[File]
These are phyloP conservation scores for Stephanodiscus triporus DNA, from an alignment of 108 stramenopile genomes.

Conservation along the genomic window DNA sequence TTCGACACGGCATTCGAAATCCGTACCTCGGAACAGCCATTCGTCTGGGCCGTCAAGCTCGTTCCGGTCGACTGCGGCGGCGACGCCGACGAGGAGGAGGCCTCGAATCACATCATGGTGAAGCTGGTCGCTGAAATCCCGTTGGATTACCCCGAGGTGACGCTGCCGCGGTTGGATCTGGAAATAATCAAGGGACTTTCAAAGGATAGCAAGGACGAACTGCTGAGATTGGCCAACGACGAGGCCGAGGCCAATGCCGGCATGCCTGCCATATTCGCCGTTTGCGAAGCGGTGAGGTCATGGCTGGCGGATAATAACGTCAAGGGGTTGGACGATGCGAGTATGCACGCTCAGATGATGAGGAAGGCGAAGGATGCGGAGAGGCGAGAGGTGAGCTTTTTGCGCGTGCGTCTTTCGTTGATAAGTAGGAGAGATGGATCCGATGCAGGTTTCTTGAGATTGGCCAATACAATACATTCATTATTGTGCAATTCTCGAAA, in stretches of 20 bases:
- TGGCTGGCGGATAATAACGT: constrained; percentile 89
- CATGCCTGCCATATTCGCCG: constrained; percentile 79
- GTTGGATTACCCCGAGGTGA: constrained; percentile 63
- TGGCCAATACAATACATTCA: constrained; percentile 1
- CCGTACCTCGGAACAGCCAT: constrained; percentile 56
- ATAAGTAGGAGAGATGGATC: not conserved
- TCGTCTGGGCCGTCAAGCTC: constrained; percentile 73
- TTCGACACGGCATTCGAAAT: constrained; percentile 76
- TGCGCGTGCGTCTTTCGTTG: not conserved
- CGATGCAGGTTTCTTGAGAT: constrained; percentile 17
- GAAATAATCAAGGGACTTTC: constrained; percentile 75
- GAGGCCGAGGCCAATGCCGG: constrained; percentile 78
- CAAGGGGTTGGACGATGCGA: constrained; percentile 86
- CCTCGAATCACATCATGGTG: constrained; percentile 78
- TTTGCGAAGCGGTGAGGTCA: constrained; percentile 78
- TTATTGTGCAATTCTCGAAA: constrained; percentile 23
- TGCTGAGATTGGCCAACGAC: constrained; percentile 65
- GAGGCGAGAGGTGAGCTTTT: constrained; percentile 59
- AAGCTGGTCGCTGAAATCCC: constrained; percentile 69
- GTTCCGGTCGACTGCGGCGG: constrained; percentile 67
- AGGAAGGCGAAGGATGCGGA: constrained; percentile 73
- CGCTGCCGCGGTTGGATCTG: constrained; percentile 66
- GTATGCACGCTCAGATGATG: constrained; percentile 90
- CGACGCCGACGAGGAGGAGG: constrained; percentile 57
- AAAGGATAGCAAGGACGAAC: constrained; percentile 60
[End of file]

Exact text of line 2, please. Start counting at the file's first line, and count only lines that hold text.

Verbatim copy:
Conservation along the genomic window DNA sequence TTCGACACGGCATTCGAAATCCGTACCTCGGAACAGCCATTCGTCTGGGCCGTCAAGCTCGTTCCGGTCGACTGCGGCGGCGACGCCGACGAGGAGGAGGCCTCGAATCACATCATGGTGAAGCTGGTCGCTGAAATCCCGTTGGATTACCCCGAGGTGACGCTGCCGCGGTTGGATCTGGAAATAATCAAGGGACTTTCAAAGGATAGCAAGGACGAACTGCTGAGATTGGCCAACGACGAGGCCGAGGCCAATGCCGGCATGCCTGCCATATTCGCCGTTTGCGAAGCGGTGAGGTCATGGCTGGCGGATAATAACGTCAAGGGGTTGGACGATGCGAGTATGCACGCTCAGATGATGAGGAAGGCGAAGGATGCGGAGAGGCGAGAGGTGAGCTTTTTGCGCGTGCGTCTTTCGTTGATAAGTAGGAGAGATGGATCCGATGCAGGTTTCTTGAGATTGGCCAATACAATACATTCATTATTGTGCAATTCTCGAAA, in stretches of 20 bases: